Transcript: Sky News, Interview with Samantha Maiden and Tom Connell

5 July 2017

The Hon Alan Tudge MP

Minister for Human Services
Topics: 
Medicare data breach
E&OE

SAMANTHA MAIDEN:
The Human Services Minister Alan Tudge is in Melbourne. Good morning, Alan.

ALAN TUDGE:
G'day, Sam.

SAMANTHA MAIDEN:           
Is it correct that you did not know that this breach had occurred at all until the journalist contacted you from The Guardian?

ALAN TUDGE:
That is correct. We were contacted, we were made aware of the allegation, and we immediately undertook an investigation and immediately referred the issue to the AFP.

SAMANTHA MAIDEN:           
Take us through what is actually going on here. You have been very clear that people cannot access personal health records with these numbers, but clearly it is an issue in terms of identity fraud and organised crime.

What have you been able to uncover in the last 24 hours about what information has been leaked and how it got there?

ALAN TUDGE:
That is right, Sam. The key thing here is that some information in relation to the Medicare card number itself has been given to other people, it has been bought off the dark web.

That is what we understand. We understand it has only been a relatively small number of instances where this has occurred – The Guardian itself suggests it was 75.

There is certainly no indication that there is a widespread breach here.

It is important that people understand that it is just the Medicare card number itself which has been breached.

That card number itself does not give anybody access to anybody's health care record – that is the most important point.

Your general point about, yes, but it can still provide opportunities for other types of fraud is correct.

We have had instances in the past where criminals have broken into a doctors’ clinic in order to seize Medicare card records in order to conduct fraudulent activity with it. So it is a very serious issue.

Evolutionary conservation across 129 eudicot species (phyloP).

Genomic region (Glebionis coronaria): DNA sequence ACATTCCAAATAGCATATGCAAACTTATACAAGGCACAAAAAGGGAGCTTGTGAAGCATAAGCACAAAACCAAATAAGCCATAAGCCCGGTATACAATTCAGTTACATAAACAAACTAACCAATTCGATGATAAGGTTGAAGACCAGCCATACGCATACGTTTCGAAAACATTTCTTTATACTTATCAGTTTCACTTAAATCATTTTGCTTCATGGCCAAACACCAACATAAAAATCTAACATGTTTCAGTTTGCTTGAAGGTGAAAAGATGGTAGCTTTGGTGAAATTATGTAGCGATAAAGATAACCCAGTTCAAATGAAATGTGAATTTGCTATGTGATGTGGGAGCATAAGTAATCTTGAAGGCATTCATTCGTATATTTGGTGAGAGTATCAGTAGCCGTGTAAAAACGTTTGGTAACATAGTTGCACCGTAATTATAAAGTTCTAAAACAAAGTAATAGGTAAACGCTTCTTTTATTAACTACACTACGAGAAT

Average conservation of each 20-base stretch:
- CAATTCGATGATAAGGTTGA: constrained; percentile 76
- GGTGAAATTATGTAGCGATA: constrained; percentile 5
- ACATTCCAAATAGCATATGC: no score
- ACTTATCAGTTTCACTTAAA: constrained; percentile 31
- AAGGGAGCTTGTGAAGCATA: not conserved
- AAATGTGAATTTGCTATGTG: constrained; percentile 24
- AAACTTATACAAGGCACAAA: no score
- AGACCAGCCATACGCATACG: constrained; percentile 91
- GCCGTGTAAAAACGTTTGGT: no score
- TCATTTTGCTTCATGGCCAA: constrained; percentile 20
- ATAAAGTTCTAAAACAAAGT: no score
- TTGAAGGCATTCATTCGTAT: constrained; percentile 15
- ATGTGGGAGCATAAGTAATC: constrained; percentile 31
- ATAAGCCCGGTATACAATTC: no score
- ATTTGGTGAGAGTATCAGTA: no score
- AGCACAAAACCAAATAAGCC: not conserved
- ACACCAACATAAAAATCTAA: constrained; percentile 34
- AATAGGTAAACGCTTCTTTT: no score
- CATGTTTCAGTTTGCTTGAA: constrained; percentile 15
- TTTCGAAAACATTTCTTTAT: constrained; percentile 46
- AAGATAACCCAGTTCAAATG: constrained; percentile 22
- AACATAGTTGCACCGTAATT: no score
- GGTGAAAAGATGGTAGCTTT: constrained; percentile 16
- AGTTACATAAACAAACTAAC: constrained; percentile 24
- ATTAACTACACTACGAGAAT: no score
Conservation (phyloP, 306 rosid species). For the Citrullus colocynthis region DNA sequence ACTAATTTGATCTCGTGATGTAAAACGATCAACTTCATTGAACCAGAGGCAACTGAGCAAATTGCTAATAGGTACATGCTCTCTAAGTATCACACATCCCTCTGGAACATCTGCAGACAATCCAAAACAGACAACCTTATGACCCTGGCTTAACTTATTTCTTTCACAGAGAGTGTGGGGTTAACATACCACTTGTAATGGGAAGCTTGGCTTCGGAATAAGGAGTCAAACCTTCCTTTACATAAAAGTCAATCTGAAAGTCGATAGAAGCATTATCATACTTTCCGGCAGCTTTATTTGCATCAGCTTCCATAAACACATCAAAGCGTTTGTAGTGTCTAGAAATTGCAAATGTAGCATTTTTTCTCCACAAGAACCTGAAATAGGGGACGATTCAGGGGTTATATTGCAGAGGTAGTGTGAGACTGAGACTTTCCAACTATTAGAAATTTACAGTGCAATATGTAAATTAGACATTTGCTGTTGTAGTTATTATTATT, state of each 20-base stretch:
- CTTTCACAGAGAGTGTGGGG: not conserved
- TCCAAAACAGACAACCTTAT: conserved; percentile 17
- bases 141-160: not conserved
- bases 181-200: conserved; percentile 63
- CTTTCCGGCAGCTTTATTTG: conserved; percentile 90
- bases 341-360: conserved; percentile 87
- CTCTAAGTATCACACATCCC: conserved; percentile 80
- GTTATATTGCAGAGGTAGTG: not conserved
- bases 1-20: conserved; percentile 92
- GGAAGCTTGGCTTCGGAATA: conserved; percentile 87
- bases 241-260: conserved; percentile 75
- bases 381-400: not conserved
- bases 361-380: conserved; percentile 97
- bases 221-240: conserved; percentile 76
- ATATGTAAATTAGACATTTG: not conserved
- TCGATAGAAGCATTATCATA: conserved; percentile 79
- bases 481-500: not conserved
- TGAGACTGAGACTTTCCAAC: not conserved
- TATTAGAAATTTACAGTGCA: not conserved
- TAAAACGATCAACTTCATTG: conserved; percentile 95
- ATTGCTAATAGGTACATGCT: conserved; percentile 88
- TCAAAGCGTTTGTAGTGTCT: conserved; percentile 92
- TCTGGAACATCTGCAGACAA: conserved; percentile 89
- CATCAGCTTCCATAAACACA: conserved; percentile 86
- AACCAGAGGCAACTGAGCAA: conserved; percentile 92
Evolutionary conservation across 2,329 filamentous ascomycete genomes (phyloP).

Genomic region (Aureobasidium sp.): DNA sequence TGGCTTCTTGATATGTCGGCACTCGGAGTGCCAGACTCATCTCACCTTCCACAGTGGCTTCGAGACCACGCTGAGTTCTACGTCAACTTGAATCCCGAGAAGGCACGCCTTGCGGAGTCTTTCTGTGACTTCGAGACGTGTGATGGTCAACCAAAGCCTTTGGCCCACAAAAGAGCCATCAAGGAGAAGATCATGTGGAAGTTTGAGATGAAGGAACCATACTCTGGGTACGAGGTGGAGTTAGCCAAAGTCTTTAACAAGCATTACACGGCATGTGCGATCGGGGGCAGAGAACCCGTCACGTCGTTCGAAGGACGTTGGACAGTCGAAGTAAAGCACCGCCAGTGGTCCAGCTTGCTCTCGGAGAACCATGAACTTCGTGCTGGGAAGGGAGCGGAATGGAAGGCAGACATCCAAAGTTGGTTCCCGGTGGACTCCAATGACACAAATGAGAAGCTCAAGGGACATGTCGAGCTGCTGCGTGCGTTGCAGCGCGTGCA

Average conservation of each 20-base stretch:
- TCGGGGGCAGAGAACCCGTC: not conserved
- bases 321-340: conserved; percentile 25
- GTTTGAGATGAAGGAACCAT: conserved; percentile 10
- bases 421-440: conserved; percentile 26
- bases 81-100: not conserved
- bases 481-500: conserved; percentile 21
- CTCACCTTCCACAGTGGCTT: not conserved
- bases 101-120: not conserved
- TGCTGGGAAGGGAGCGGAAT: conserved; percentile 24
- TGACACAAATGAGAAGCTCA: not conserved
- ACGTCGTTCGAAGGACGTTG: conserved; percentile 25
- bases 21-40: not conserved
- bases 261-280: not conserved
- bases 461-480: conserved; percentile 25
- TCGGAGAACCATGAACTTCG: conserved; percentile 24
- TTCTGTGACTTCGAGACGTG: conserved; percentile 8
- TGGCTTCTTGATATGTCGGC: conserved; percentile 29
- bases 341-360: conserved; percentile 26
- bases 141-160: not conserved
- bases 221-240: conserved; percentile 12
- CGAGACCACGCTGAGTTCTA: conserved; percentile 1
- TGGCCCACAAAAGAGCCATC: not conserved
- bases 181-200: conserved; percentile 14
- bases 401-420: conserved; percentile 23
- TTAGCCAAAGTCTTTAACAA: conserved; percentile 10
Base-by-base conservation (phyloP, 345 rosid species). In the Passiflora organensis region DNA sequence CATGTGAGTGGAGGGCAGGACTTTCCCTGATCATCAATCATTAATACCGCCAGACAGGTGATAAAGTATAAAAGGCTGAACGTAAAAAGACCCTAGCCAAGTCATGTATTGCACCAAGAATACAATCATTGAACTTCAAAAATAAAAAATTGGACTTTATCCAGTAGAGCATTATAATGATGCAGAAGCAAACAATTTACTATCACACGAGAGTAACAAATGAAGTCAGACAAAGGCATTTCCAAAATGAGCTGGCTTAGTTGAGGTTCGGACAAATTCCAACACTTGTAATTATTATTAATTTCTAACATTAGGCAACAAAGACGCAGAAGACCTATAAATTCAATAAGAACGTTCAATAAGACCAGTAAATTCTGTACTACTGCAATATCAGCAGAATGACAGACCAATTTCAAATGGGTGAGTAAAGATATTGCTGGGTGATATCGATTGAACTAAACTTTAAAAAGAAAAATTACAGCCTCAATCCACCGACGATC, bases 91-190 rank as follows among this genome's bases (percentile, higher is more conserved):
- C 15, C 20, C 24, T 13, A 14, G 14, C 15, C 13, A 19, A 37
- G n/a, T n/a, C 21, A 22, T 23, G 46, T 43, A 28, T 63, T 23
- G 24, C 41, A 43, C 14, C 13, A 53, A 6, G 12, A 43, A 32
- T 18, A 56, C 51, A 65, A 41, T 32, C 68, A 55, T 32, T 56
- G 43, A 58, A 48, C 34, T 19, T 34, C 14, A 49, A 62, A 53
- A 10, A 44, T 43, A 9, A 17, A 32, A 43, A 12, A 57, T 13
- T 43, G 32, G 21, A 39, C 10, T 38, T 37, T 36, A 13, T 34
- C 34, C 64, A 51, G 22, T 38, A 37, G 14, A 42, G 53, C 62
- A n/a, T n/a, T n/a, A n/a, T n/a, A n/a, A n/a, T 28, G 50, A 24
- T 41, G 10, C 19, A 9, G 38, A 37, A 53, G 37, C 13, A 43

We are treating it very seriously, and as soon as we were made aware of it we immediately undertook an internal investigation and referred it to the AFP for potential criminal investigation.

SAMANTHA MAIDEN:           
I am wondering though, and I think a lot of people would be wondering, how did this information make its way from Medicare onto this website?

Who has access to this information; who would be able to replicate it? Because the story suggested that just about anyone would be able to get on this website, and essentially if you had Alan Tudge's birthday, that you could type in Alan Tudge and essentially get your Medicare number.

How are they getting access to that information?

ALAN TUDGE:
The Australian Federal Police will get to the bottom of this, and I have to be a bit careful in terms of what I say that I do not jeopardise their investigation.

What I can say though is that, the best advice that I have received from the Chief Information Officer of my Department is that there was not a cyber-security breach of our systems.

It was not a hacking of our systems as such which enabled somebody to access those Medicare card numbers, rather than it appears that it was a traditional criminal activity.

I gave an example of a traditional criminal activity just a second ago, where in the past we have had people literally break into doctors' clinics to try to seize Medicare card numbers.

I do not want to say much more than that, Sam, because I do not want to jeopardise the Australian Federal Police investigation, but I would just emphasise that it is highly unlikely that it was a cyber-security attack as such, and much more likely that it was a traditional criminal activity, and we know that it is only a small number of cards which have been placed at risk.

SAMANTHA MAIDEN:
But it is important that voters and citizens of Australia have confidence in the system, have confidence in the way that you are running Medicare and you are using this data.

Do you provide to private contractors everybody's Medicare number in Australia? Is there a private company that has that information that could be hacked or targeted?

Because presumably if criminals can break into one doctor's surgery they are not going to get everybody's Medicare numbers.

ALAN TUDGE:
I am not sure what you mean by that in terms of providing it to a private contractor.

SAMANTHA MAIDEN:           
Well, I don't really understand – and I understand you do not want to jeopardise the investigation – short of hacking the government, who else would have access to this information?

ALAN TUDGE:
Again, I am very careful about what I say here. They have not hacked government systems to the best of our knowledge.